Today we began the long journey ‘home’ to Aotearoa. Of course, we have two home countries now. The UK and New Zealand. Only one ‘home’ though, and that’s NB Areandare. Fortunately, we have family in Gisborne, where we’ll be staying for a few weeks if we do make it that far. After that – well it depends on a variety of factors. However, we’ll be in New Zealand until sometime next year, depending upon the situation in the UK.
Haere Ra (Farewell) Areandare
Barry gave Kim another lesson in driving the boat this morning, as we moved mooring positions. She did incredibly well. Barry will be bereft not to be on the canals and rivers for a while, but he’s looking forward to seeing his adult children and other family and many friends.
We’re confident we’re leaving Areandare in safe hands – both Kim’s and the folks at Debdale Wharf Marina who’ve been incredibly helpful.
Today was the wettest day we’ve experienced for many weeks. Maybe Ranginui, the sky father, was crying that we’re leaving these shores? Or maybe he was showering us with blessings that we’re on our way back to the land of the long white cloud.
Premier Inn Heathrow
The lovely Andy, who our new friend Johan introduced us to on Sunday, collected us and our carefully packed luggage at just before 1 pm today. The drive to Heathrow Terminal Five Premier Inn in his Mercedes was smooth and delightful. So much less stressful than a taxi to the train station, then two trains, plus probably a bus. I haven’t ventured onto a train since returning from Barbados in mid-March.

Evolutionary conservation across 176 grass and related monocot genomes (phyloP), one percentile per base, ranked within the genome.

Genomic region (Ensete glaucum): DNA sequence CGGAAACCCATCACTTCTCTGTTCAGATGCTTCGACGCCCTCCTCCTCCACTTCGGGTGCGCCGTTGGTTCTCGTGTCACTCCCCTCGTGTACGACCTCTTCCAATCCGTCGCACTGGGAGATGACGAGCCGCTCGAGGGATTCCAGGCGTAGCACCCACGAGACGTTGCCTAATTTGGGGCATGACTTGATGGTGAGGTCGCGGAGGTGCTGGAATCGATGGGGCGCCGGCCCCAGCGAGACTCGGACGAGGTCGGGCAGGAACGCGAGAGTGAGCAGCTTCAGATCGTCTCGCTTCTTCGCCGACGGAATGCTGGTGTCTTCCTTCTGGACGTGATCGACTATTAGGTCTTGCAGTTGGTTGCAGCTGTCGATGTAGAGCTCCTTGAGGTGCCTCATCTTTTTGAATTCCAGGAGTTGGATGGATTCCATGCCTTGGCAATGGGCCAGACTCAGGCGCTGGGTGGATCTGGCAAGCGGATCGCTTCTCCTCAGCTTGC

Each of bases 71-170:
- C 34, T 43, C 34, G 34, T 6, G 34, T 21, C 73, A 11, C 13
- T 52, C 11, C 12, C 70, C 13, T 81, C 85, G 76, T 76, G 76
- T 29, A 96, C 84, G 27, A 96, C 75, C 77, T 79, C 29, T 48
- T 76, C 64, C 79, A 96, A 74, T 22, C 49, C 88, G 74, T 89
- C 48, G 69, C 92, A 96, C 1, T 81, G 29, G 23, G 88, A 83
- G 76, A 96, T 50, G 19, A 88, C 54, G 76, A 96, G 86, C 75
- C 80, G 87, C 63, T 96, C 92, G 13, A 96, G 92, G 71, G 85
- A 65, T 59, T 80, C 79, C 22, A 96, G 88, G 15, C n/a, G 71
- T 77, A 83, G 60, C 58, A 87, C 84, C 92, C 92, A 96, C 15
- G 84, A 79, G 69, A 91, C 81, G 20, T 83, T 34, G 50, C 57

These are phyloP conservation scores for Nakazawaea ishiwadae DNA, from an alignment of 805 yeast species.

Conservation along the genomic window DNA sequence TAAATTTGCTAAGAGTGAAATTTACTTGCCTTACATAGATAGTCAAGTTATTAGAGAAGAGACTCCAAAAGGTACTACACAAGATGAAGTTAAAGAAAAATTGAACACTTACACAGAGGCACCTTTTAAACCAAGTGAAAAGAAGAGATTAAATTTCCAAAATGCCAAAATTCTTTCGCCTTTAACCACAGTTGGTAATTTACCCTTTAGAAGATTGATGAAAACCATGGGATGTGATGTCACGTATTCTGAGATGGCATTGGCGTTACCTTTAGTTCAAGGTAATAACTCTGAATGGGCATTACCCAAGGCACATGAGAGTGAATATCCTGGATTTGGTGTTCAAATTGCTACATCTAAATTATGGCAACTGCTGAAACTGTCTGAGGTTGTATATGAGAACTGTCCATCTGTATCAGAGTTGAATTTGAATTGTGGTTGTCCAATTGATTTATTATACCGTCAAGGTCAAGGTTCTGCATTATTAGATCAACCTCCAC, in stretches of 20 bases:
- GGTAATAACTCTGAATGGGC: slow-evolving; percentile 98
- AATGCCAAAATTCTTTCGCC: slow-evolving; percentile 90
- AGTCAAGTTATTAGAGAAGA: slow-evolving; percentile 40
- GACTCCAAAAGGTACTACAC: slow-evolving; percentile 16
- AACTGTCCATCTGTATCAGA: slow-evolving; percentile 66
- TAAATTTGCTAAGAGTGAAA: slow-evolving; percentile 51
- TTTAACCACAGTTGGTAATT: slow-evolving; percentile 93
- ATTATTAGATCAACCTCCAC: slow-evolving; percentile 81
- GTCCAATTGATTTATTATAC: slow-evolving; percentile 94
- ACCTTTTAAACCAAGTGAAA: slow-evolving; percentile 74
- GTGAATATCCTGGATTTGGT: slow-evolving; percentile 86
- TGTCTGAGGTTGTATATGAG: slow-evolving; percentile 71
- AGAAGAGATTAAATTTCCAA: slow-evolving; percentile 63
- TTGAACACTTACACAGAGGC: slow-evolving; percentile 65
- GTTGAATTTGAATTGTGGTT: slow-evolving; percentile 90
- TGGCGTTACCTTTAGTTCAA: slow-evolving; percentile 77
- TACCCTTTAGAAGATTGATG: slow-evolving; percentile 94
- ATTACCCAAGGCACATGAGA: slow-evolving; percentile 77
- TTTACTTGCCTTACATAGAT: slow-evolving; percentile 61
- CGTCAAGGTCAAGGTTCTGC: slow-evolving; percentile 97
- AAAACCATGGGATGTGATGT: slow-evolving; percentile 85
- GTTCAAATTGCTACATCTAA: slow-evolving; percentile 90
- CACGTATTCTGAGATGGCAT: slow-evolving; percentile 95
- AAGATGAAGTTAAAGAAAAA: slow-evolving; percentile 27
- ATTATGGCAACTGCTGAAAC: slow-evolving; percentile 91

Traffic on the M1 wasn’t as bad as it used to be, but it was still weird to be amongst so many vehicles hurtling along at speed. We arrived in just over two hours, checked we’d got the correct hotel, paid our bill, and checked-in. Masks are requested to be worn by guests, though strangely none of the staff wear them.
The room is clean and fairly roomy, and there’s a bath! Yay! I shall luxuriate in that later. No restaurant is available to sit in, all food and drinks are takeaways. Though there’s a ‘Costa’ downstairs that I think you can drink in. But we decided we’d get into practice for the managed isolation experience.
We’re hoping the view from the window in NZ is much better than the one we have here of the other side of the hotel!
Tomorrow morning at 9.30 am we’ll be picked up by another taxi, and taken to Terminal 2 Heathrow, where if all goes smoothly, we’ll be boarding a Cathay Pacific flight at lunchtime. The first leg takes 11 hours and 45 minutes. It’s going to be a very interesting experience flying long haul during this crazy time. Transiting for ten and a half hours in Hong Kong airport will also be weird. When we booked our flights last autumn, the plan was to take a train and look around Hong Kong for the day. Now we may only see the inside of the Gate … We shall see …